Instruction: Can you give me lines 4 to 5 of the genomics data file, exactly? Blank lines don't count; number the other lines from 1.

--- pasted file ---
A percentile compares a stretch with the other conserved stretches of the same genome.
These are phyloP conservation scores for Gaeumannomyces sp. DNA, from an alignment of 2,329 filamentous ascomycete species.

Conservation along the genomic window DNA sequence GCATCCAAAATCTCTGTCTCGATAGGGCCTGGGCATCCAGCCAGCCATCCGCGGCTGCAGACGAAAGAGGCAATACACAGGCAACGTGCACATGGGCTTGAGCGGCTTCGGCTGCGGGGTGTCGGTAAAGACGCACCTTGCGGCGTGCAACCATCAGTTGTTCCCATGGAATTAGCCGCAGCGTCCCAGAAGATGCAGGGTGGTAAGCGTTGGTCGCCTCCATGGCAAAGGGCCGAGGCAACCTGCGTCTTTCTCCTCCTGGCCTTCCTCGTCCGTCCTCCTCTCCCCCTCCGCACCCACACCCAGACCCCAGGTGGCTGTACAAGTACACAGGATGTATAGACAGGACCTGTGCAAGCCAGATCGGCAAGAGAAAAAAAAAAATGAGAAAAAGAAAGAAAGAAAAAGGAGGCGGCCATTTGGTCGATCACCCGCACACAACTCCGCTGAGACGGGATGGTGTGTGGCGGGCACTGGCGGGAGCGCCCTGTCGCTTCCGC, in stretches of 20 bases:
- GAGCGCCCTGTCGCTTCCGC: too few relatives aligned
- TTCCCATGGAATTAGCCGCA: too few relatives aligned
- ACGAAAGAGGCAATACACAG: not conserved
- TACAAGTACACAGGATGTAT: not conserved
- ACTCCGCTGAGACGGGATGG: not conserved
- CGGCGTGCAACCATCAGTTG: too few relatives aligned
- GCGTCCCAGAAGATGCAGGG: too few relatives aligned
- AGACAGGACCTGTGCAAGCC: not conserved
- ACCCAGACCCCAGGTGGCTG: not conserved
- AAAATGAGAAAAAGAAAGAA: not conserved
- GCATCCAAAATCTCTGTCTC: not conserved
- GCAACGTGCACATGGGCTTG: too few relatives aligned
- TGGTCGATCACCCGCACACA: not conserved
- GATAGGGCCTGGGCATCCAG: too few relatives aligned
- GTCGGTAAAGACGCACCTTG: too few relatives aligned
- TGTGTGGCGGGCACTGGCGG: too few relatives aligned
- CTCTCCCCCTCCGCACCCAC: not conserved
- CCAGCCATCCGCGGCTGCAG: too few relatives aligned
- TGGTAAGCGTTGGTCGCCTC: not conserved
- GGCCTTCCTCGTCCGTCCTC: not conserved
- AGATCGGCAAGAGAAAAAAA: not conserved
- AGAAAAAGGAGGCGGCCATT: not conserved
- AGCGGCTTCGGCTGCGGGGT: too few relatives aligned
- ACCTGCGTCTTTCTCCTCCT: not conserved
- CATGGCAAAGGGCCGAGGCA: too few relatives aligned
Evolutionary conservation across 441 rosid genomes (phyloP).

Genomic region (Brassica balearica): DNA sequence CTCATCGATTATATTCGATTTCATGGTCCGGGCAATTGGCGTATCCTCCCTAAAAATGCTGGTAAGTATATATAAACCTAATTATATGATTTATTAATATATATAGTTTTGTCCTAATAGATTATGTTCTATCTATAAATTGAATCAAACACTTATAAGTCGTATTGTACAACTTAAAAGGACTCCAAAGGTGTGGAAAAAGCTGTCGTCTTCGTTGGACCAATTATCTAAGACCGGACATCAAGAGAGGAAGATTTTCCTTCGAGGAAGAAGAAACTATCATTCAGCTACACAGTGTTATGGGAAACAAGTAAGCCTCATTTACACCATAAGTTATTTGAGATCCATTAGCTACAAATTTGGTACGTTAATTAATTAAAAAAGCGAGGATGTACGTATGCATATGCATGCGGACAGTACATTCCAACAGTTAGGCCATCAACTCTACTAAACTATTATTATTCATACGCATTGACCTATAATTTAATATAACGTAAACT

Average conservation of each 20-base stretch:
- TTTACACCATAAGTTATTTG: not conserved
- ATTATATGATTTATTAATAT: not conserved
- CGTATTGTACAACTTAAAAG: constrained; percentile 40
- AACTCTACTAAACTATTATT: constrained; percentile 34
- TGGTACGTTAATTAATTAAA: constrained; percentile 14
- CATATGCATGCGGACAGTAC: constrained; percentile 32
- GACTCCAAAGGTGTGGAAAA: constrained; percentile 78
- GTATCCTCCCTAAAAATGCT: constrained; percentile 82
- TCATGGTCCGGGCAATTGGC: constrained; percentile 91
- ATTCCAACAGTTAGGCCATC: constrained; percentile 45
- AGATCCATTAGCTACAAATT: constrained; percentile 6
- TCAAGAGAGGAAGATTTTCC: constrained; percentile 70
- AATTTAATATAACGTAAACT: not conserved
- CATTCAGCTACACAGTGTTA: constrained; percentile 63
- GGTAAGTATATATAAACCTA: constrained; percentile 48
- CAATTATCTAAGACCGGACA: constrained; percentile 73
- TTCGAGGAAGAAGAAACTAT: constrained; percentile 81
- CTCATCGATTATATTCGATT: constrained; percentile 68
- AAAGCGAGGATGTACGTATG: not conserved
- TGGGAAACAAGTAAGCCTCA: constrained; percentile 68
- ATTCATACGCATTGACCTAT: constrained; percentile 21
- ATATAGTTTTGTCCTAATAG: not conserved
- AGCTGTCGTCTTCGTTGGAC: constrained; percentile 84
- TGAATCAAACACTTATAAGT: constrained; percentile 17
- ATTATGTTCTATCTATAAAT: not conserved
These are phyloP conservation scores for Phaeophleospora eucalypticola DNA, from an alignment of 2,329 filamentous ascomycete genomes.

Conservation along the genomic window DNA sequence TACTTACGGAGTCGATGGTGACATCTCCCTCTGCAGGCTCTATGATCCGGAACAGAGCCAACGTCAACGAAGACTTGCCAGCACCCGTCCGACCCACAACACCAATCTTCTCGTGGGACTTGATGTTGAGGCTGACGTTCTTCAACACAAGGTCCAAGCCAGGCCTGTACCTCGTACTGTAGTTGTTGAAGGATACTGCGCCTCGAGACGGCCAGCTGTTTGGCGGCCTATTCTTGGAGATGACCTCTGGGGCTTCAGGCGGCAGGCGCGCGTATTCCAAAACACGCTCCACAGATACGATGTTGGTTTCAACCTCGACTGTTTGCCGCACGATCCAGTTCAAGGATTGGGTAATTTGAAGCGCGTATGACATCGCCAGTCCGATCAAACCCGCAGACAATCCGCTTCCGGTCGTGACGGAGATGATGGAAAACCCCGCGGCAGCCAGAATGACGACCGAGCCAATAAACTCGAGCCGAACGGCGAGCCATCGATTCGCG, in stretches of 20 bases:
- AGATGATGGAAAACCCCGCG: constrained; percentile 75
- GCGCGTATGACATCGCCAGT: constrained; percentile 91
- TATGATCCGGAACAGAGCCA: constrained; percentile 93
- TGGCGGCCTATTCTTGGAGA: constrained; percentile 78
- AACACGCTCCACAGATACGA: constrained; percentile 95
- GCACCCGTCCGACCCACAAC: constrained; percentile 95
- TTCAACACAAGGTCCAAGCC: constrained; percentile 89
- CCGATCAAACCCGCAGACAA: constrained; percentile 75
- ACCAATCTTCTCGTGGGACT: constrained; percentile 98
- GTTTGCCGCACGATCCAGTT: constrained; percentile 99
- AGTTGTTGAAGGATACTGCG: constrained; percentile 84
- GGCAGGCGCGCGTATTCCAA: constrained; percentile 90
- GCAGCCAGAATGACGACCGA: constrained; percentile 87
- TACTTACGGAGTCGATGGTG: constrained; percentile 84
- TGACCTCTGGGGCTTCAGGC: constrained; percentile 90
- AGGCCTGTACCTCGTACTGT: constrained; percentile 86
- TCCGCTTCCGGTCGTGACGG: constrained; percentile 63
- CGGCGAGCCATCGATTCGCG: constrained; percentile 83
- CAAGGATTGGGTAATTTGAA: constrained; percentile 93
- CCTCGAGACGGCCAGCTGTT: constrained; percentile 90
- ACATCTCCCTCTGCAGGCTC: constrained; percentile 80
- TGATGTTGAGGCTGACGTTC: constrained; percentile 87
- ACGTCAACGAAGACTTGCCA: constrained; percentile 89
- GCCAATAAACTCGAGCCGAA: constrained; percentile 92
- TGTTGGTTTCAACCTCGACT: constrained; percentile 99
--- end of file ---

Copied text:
- GAGCGCCCTGTCGCTTCCGC: too few relatives aligned
- TTCCCATGGAATTAGCCGCA: too few relatives aligned